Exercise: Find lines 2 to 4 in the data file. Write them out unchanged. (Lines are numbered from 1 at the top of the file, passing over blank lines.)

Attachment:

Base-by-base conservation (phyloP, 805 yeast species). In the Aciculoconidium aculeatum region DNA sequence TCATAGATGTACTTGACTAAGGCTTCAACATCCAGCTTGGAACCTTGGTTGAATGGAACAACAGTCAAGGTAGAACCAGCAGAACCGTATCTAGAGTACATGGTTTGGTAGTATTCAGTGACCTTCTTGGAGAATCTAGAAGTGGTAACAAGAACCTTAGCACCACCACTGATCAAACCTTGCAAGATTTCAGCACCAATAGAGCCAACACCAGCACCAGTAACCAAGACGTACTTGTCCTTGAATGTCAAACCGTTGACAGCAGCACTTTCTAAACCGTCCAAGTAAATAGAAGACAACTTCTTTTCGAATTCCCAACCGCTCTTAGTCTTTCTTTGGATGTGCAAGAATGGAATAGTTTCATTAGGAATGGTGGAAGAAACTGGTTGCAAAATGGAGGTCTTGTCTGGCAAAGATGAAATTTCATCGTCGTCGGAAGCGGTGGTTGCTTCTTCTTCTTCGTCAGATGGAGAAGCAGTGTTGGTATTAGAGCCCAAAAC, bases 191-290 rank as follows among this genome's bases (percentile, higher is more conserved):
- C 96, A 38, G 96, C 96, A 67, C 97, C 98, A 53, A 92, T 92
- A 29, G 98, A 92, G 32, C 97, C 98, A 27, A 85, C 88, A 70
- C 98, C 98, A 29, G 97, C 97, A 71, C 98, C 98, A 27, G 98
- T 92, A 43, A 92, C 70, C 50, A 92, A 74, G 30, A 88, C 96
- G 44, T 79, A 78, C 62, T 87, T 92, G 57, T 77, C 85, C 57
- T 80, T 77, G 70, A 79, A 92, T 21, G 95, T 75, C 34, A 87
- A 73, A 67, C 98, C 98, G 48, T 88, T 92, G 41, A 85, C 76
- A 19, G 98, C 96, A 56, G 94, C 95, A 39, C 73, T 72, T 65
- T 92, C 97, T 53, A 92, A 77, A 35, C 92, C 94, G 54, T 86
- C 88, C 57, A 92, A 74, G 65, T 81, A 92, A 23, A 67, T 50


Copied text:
- C 96, A 38, G 96, C 96, A 67, C 97, C 98, A 53, A 92, T 92
- A 29, G 98, A 92, G 32, C 97, C 98, A 27, A 85, C 88, A 70
- C 98, C 98, A 29, G 97, C 97, A 71, C 98, C 98, A 27, G 98